TAIPEI – Taiwan decided Monday to dispatch presidential adviser Peng Ming-min to former Prime Minister Keizo Obuchi’s funeral after Japan said it would not issue a visa for Taiwan President Chen Shui-bian’s top aide.
Taiwan Foreign Minister Tien Hung-mao voiced regret over Japan’s decision to deny an entry visa to Presidential Office Secretary General Chang Chun-hsiung. Tien said Taipei had hoped to dispatch Chang to Thursday’s funeral out of respect for Obuchi.
Tien, in answer to questions posed by a legislator, said Obuchi was a “respected politician with backbone.”
Chang echoed Tien’s views, saying he felt “deep regret” over the Japanese government’s attitude. Alluding to Chinese pressure, Chang said Tokyo is over-anxious.
“Not only does the Japanese government’s having too many political considerations not help bilateral exchange and friendship, I believe it is also not an outcome welcomed by the Japanese people,” Chang said in a written statement.
In Tokyo, Vice Foreign Minister Yutaka Kawashima said attendance from Taiwan has yet to be confirmed.
“We accept attendance from Taiwan by individuals not representing the country or government,” he said.
Kawashima told reporters that officials from Taiwanese political parties and other organizations had been accepted at past funerals.
In Taipei, one of Peng’s aides said the presidential adviser has applied for a Japanese visa to represent Taiwan at the funeral.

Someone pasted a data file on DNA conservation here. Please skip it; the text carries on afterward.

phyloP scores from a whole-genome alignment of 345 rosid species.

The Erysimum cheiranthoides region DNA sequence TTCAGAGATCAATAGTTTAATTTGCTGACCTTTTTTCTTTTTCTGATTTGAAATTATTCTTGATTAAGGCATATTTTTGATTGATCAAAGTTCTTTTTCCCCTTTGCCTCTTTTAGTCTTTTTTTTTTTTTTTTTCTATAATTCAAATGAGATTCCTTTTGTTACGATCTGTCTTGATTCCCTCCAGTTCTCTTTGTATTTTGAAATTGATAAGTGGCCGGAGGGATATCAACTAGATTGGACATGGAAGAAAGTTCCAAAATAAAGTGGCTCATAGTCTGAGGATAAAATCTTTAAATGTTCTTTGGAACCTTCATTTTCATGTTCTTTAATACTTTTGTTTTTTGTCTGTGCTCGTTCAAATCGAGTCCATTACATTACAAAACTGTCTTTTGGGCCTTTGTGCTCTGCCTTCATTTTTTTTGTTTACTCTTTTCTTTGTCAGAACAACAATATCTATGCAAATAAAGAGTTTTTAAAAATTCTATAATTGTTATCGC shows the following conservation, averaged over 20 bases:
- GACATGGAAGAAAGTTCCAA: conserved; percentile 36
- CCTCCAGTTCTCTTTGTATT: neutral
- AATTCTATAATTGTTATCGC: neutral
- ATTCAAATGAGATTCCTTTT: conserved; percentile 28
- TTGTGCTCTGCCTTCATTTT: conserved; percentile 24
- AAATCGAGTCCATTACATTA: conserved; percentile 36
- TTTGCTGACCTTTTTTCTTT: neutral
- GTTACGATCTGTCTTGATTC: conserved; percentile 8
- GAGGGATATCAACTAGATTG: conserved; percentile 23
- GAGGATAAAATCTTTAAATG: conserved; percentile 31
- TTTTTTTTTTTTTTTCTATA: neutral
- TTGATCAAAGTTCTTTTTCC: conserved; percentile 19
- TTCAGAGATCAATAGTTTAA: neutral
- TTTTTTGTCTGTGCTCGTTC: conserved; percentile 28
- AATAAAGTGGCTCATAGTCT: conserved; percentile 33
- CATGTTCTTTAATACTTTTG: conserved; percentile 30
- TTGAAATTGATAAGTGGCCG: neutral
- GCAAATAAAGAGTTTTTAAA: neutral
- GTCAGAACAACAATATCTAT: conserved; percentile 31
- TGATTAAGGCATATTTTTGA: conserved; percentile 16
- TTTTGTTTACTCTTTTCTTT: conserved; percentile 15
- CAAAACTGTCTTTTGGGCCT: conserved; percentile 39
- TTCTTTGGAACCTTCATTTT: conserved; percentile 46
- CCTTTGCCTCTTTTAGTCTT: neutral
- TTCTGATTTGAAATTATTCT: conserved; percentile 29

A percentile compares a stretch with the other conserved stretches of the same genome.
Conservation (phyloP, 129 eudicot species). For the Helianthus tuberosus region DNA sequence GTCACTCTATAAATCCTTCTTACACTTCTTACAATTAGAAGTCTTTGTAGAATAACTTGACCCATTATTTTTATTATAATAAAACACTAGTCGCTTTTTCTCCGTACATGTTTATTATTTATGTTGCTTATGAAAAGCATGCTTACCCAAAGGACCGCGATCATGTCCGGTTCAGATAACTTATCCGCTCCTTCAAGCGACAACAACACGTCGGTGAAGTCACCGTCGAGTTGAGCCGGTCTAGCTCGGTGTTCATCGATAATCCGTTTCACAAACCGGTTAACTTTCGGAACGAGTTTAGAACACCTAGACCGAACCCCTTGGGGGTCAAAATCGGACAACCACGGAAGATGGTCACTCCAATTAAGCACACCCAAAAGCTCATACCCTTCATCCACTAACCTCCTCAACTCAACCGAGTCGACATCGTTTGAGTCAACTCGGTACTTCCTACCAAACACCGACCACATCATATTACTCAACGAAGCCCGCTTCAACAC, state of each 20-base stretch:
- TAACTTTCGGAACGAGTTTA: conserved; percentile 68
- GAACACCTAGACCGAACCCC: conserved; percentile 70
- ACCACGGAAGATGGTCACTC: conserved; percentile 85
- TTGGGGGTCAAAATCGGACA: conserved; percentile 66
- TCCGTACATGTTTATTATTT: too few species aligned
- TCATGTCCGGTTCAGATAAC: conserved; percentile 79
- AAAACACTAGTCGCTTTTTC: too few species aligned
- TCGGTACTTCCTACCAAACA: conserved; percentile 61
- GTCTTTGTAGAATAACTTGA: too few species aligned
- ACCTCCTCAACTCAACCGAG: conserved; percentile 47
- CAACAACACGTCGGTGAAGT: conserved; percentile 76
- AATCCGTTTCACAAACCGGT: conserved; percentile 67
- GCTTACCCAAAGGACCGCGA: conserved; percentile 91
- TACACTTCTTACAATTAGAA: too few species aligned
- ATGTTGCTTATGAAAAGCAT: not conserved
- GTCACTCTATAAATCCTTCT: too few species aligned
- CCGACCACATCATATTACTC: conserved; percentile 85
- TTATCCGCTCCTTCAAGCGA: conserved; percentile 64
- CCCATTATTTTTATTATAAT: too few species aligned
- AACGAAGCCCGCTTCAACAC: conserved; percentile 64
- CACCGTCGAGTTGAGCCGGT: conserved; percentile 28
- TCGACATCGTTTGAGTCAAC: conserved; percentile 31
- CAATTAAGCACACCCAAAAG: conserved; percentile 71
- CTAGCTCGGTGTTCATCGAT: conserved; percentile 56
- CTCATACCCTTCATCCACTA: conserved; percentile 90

Chang was the first Taiwanese official denied a visa to Japan since Chen’s administration, the first non-Nationalist Party government in more than 50 years, was inaugurated May 20.
At former Prime Minister Takeo Fukuda’s funeral in 1995, Japan issued a visa for then Presidential Office Secretary General Wu Po-hsiung.
Another Presidential Office secretary general, Chiang Yen-shih, attended the Japanese funeral for victims of a China Airlines jetliner that crashed at Nagoya airport in April 1994.
While Chen has ended his involvement in party activities, Chang, a former lawmaker for the ruling DPP, still sits on the party’s key policy making Central Standing Committee.
Although Chang was denied a visa, Kuomintang member and Parliamentary Speaker Wang Jin-pyng and business tycoon Koo Chen-fu, who is well connected in Japan, will be able to attend the funeral.
Japanese Foreign Ministry sources said Koo and Wang hold multiple-entry visas for Japan issued earlier for different purposes.
Local media attributed Japan’s decision on Chang’s visit to “political considerations.”
Given that Chinese Premier Zhu Rongji is planning to visit Japan in October, Tokyo is eager not to rock the boat with Beijing, the reports said.
Beijing says Taiwan is a province that must eventually be brought under its control, even by use of force, if necessary.
Beijing did not want to see the DPP gain power because their independence policies and are adamantly opposed to any moves that could enhance Taiwan’s international profile.
The funeral would have given Chang an opportunity to rub shoulders with heads of state and government from many countries, including U.S. President Bill Clinton.